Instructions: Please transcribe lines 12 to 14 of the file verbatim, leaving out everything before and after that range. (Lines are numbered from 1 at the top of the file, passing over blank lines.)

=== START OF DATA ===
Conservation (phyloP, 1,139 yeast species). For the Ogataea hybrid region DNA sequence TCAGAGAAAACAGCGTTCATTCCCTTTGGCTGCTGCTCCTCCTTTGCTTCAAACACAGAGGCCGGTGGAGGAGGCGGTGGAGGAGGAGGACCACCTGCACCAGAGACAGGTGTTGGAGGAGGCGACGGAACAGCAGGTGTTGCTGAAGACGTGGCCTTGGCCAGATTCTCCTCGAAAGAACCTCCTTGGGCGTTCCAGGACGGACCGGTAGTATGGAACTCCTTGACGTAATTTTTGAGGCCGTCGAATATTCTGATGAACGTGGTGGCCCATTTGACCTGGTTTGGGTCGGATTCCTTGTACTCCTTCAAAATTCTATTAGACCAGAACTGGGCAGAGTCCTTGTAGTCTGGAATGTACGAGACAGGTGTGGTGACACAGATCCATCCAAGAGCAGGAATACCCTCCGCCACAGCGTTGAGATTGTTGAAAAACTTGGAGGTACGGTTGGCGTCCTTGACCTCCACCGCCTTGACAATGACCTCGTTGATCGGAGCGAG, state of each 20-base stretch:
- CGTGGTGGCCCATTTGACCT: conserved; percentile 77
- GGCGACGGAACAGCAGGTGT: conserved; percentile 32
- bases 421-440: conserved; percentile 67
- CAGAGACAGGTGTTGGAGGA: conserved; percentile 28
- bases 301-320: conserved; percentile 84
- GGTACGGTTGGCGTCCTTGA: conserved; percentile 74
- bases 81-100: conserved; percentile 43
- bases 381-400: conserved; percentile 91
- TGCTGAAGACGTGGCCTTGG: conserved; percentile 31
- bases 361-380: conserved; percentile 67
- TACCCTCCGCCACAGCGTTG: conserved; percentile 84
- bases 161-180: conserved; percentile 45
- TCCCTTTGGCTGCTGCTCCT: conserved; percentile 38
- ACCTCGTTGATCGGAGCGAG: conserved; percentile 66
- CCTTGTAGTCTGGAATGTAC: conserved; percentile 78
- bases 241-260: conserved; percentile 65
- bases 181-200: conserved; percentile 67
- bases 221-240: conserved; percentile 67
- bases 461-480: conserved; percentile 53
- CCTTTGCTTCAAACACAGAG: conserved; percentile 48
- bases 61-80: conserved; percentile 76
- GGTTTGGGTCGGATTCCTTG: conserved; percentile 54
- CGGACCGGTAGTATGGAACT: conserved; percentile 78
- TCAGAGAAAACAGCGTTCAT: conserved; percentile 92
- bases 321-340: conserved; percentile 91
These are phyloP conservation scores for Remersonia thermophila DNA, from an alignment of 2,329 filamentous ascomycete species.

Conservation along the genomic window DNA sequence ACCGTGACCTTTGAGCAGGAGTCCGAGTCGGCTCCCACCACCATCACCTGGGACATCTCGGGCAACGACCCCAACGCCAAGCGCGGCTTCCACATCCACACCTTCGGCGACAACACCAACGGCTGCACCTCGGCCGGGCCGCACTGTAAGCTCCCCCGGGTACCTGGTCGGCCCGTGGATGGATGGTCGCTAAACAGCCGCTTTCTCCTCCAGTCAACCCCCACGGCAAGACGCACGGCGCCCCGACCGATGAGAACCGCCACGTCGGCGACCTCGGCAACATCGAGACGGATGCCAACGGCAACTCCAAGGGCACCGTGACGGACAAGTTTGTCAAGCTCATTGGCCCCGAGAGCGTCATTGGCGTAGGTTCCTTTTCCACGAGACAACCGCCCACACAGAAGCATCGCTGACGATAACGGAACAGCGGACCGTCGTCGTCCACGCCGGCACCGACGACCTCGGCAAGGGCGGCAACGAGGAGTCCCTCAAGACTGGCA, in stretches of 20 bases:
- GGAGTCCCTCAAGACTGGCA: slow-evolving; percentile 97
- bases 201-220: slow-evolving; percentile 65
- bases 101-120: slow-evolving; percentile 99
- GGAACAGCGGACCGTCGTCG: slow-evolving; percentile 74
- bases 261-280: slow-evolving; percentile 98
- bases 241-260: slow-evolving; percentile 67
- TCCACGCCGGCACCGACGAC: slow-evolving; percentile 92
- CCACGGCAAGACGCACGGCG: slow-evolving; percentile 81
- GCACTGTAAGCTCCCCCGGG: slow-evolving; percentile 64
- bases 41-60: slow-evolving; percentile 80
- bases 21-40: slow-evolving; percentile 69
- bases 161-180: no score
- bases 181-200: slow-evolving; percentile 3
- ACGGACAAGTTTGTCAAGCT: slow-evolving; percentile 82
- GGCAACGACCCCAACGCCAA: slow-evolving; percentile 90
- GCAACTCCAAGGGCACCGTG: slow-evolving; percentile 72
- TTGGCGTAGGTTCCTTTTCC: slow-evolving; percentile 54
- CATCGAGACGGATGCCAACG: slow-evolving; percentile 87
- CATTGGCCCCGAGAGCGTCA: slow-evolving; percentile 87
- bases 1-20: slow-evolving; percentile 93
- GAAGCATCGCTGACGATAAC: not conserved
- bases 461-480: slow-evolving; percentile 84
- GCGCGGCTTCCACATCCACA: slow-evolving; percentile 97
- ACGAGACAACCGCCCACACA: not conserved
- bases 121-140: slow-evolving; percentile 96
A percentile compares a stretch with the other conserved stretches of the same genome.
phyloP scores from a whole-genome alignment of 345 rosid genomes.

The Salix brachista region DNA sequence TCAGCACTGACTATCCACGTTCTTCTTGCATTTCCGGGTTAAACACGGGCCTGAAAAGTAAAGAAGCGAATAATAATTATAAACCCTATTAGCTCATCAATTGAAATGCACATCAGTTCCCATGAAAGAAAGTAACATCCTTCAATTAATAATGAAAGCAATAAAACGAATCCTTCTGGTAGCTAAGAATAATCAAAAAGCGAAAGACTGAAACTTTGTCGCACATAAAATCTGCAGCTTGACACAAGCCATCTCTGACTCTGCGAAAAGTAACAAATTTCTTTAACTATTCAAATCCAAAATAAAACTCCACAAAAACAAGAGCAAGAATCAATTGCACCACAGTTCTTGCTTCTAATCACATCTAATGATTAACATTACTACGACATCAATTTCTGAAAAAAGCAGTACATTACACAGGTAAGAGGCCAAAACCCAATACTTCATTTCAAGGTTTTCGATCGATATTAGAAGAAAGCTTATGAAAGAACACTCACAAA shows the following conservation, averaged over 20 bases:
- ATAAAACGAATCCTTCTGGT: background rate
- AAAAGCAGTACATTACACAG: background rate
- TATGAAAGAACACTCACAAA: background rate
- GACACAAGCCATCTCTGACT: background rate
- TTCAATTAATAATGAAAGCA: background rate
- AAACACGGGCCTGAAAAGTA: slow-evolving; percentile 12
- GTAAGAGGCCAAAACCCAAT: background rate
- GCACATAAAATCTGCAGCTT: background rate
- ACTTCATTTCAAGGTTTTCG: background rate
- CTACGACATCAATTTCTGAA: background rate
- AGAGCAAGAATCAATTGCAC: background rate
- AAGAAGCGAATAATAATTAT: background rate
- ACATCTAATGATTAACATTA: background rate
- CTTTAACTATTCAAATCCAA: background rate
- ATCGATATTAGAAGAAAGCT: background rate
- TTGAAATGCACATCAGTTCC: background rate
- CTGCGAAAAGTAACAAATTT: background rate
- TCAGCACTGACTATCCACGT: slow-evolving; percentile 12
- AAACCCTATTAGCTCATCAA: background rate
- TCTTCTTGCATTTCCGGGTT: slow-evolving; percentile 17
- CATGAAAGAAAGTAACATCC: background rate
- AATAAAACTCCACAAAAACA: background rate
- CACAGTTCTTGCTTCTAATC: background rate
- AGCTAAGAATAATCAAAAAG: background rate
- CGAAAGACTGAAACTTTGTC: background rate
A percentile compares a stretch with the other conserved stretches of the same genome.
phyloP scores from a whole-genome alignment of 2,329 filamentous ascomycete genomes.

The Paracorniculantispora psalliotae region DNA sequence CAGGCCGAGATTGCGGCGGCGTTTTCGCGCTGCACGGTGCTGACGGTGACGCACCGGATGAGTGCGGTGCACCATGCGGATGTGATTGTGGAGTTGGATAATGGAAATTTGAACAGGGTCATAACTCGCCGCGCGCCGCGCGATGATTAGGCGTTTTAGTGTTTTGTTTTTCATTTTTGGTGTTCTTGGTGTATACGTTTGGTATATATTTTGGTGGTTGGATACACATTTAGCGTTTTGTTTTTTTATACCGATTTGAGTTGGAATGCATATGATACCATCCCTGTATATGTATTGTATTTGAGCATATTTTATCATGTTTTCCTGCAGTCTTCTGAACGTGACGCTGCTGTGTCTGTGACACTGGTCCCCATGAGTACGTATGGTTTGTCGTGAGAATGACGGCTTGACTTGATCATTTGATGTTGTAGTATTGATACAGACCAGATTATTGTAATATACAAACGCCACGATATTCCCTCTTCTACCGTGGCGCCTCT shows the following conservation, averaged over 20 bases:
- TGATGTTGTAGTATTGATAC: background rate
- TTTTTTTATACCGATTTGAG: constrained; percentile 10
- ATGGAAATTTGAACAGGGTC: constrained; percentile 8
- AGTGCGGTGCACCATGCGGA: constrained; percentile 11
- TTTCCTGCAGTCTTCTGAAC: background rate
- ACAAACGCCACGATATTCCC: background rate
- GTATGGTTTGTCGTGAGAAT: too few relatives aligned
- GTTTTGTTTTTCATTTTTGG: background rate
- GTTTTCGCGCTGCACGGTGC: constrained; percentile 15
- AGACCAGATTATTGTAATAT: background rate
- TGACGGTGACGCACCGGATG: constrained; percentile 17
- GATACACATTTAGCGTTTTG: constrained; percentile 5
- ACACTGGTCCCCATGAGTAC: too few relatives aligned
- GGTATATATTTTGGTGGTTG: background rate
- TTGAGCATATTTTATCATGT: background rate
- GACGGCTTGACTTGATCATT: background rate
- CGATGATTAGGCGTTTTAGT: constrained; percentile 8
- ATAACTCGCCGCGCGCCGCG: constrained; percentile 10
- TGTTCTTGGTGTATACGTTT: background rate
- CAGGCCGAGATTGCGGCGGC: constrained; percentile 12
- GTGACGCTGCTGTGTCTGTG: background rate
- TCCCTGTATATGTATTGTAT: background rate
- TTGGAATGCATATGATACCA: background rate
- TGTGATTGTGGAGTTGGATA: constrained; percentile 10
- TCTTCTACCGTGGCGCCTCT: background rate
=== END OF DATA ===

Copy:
- TACCCTCCGCCACAGCGTTG: conserved; percentile 84
- bases 161-180: conserved; percentile 45
- TCCCTTTGGCTGCTGCTCCT: conserved; percentile 38